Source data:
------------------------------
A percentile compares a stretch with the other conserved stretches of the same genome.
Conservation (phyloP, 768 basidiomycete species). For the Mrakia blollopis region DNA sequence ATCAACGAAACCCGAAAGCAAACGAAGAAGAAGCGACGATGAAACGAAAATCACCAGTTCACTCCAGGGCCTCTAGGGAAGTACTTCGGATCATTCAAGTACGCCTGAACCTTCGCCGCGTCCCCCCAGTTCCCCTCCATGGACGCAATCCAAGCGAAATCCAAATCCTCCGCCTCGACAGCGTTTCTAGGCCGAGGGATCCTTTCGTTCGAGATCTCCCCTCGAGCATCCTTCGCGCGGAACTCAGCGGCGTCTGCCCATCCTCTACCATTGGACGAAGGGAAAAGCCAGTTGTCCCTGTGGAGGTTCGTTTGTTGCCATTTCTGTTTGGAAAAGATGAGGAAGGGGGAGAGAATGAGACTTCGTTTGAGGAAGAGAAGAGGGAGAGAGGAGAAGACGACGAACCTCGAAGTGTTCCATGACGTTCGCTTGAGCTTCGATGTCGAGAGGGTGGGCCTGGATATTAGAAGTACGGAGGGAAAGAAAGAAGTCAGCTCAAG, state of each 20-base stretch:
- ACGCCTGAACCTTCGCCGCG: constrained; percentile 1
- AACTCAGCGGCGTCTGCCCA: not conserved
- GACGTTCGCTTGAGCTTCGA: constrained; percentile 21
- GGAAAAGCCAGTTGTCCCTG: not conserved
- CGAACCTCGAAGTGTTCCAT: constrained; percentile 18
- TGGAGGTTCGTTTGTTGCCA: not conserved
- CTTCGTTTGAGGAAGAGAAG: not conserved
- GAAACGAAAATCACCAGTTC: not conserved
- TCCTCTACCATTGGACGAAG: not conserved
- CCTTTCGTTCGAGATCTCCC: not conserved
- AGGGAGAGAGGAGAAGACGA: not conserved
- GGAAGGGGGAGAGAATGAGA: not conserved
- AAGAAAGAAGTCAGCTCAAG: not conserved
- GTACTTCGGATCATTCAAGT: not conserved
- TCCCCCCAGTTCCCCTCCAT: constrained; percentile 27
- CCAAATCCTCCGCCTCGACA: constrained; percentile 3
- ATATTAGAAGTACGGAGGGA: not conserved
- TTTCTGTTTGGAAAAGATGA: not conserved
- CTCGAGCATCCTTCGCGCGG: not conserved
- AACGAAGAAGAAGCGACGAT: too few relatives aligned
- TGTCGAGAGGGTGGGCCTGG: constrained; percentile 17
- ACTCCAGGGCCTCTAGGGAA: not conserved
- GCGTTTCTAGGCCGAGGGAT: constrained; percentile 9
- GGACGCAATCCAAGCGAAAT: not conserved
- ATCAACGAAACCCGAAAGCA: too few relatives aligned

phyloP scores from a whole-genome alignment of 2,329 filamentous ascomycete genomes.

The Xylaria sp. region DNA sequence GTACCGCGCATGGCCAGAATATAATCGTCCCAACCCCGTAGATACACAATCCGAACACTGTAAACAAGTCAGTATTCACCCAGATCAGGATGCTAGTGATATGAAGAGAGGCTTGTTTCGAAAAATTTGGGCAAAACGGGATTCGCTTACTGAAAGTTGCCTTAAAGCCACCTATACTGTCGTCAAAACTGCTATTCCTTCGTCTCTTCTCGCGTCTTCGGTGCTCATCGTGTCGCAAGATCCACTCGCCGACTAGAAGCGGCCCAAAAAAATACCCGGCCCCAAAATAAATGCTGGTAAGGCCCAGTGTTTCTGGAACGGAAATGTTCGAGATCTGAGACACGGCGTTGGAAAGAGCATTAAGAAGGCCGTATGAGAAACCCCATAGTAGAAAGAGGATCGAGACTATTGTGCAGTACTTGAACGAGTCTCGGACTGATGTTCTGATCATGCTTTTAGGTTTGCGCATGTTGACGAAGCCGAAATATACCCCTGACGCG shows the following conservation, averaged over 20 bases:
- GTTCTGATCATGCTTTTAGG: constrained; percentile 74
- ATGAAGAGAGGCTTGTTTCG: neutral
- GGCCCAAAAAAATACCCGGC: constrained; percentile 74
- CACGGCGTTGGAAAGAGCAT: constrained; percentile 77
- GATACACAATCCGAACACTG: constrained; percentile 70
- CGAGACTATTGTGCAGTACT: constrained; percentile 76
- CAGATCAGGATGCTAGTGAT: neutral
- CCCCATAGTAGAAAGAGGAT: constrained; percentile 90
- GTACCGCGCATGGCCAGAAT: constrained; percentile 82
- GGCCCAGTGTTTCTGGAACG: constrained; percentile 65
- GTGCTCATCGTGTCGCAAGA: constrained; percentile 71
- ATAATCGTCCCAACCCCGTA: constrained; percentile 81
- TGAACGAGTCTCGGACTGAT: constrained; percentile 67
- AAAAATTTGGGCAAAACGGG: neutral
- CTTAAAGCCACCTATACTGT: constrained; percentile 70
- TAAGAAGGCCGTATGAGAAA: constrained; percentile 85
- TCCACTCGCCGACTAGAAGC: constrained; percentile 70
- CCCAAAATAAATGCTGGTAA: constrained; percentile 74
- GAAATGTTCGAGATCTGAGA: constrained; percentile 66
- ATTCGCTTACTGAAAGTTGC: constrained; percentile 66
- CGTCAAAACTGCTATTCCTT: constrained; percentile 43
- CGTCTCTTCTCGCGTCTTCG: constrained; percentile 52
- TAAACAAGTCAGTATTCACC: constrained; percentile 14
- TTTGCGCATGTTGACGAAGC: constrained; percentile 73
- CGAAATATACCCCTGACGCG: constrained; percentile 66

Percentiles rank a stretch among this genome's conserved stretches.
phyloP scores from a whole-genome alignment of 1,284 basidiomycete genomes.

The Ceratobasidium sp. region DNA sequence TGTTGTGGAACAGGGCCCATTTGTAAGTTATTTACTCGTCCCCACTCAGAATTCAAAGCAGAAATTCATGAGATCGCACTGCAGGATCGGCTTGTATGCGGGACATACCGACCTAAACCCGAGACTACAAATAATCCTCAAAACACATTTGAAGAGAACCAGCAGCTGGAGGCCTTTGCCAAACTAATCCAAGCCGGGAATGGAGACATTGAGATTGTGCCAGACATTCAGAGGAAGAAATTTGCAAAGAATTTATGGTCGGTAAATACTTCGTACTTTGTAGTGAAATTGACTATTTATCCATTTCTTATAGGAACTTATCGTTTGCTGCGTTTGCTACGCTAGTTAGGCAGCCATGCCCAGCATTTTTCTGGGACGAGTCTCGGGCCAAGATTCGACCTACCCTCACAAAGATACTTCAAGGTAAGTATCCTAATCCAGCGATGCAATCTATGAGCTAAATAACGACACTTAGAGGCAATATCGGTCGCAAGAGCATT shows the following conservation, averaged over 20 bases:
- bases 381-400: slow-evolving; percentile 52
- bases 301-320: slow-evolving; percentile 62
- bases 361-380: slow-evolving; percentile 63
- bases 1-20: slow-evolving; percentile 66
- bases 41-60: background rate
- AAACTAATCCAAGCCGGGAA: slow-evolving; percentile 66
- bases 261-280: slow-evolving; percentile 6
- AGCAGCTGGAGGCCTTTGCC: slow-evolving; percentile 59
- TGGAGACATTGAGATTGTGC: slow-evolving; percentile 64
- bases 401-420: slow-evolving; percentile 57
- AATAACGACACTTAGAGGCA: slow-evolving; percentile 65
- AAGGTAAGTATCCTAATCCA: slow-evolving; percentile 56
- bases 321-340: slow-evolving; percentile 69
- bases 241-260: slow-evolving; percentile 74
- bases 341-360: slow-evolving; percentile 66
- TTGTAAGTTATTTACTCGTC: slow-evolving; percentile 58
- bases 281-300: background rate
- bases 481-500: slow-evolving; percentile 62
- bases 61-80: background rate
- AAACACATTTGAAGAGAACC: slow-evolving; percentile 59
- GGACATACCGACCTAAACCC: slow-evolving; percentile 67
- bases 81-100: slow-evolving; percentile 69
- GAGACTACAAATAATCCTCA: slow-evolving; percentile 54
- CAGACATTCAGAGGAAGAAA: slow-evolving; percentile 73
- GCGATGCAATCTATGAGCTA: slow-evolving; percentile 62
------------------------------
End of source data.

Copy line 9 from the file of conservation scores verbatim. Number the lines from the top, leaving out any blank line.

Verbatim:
- CTTCGTTTGAGGAAGAGAAG: not conserved